Write a script to continuously print the message “Hello World” with varying delays. Start with a delay of 1 second and then increment the delay by 1 second each time. The second time will have a delay of 2 seconds. The third time will have a delay of 3 seconds, and so on.

Include the delay in the printed message. Expected output looks like:

Hello World. 1
Hello World. 2
Hello World. 3

Constraints: You can only use const to define variables. You can’t use let or var.


Because the delay amount is a variable in this challenge, we can’t use setInterval here, but we can manually create an interval execution using setTimeout within a recursive call. The first executed function with setTimeout will create another timer, and so on.

Also, because we can’t use let/var, we can’t have a counter to increment the delay in each recursive call, but we can instead use the recursive function arguments to increment during the recursive call.

Here’s one possible way to solve this challenge:

const greeting = delay =>
  setTimeout(() => {
    console.log('Hello World. ' + delay);
    greeting(delay + 1);
  }, delay * 1000);

Timers Challenge #4

Write a script to continuously print the message “Hello World” with the same varying delays concept as challenge #3, but this time, in groups of 5 messages per main-delay interval. Starting with a delay of 100ms for the first 5 messages, then a delay of 200ms for the next 5 messages, then 300ms, and so on.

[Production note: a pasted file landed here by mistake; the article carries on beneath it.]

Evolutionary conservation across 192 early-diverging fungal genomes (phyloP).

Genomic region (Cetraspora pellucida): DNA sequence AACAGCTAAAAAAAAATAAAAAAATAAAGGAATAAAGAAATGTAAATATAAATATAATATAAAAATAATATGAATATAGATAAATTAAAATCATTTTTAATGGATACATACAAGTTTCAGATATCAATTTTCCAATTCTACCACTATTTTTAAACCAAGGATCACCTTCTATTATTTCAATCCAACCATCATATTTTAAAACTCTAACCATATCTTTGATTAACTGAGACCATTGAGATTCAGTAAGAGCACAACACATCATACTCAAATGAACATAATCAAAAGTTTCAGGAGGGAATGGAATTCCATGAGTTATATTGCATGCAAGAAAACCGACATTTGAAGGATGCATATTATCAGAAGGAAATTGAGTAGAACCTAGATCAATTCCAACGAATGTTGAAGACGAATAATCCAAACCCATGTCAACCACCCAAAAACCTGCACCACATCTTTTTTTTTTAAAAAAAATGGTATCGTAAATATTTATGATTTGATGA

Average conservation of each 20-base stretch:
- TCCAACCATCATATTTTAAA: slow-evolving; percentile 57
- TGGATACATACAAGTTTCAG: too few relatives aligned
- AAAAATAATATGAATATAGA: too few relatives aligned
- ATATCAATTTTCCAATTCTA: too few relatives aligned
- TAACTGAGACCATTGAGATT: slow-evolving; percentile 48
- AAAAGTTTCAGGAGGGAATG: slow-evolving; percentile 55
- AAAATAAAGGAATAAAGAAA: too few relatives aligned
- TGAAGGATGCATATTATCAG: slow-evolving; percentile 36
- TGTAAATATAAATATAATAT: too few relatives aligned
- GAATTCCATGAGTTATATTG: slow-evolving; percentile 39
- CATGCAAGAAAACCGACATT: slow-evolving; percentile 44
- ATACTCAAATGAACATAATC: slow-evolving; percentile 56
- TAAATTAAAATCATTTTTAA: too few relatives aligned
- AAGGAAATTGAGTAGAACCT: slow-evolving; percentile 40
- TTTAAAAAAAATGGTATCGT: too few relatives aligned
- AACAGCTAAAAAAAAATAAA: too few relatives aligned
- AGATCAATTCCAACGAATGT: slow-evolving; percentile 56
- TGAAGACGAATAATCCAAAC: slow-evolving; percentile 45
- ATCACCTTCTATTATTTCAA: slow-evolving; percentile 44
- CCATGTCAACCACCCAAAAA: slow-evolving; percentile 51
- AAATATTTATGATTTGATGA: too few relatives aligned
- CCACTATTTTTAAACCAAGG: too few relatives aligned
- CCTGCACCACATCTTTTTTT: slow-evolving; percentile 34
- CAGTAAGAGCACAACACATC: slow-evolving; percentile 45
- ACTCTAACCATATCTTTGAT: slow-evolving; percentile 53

Here’s how the script should behave:

  • At the 100ms point, the script will start printing “Hello World” and do that 5 times with an interval of 100ms. The 1st message will appear at 100ms, 2nd message at 200ms, and so on.
  • After the first 5 messages, the script should increment the main delay to 200ms. So 6th message will be printed at 500ms + 200ms (700ms), 7th message will be printed at 900ms, 8th message will be printed at 1100ms, and so on.
  • After 10 messages, the script should increment the main delay to 300ms. So the 11th message should be printed at 500ms + 1000ms + 300ms (18000ms). The 12th message should be printed at 21000ms, and so on.
  • Continue the pattern forever.

Include the delay in the printed message. The expected output looks like this (without the comments):

Hello World. 100  // At 100ms
Hello World. 100  // At 200ms
Hello World. 100  // At 300ms
Hello World. 100  // At 400ms
Hello World. 100  // At 500ms
Hello World. 200  // At 700ms
Hello World. 200  // At 900ms
Hello World. 200  // At 1100ms

Constraints: You can use only setInterval calls (not setTimeout) and you can use only ONE if statement.


Because we can only use setInterval calls, we’ll need recursion here as well to increment the delay of the next setInterval call. In addition, we need an if statement to control doing that only after 5 calls of that recursive function.

Here’s one possible solution:

let lastIntervalId, counter = 5;
const greeting = delay => {
  if (counter === 5) {
    lastIntervalId = setInterval(() => {
      console.log('Hello World. ', delay);
      greeting(delay + 100);
    }, delay);
    counter = 0;
counter += 1;

Thanks for reading.

If you’re just beginning to learn Node.js, I recently published a first-steps course at Pluralsight, check it out: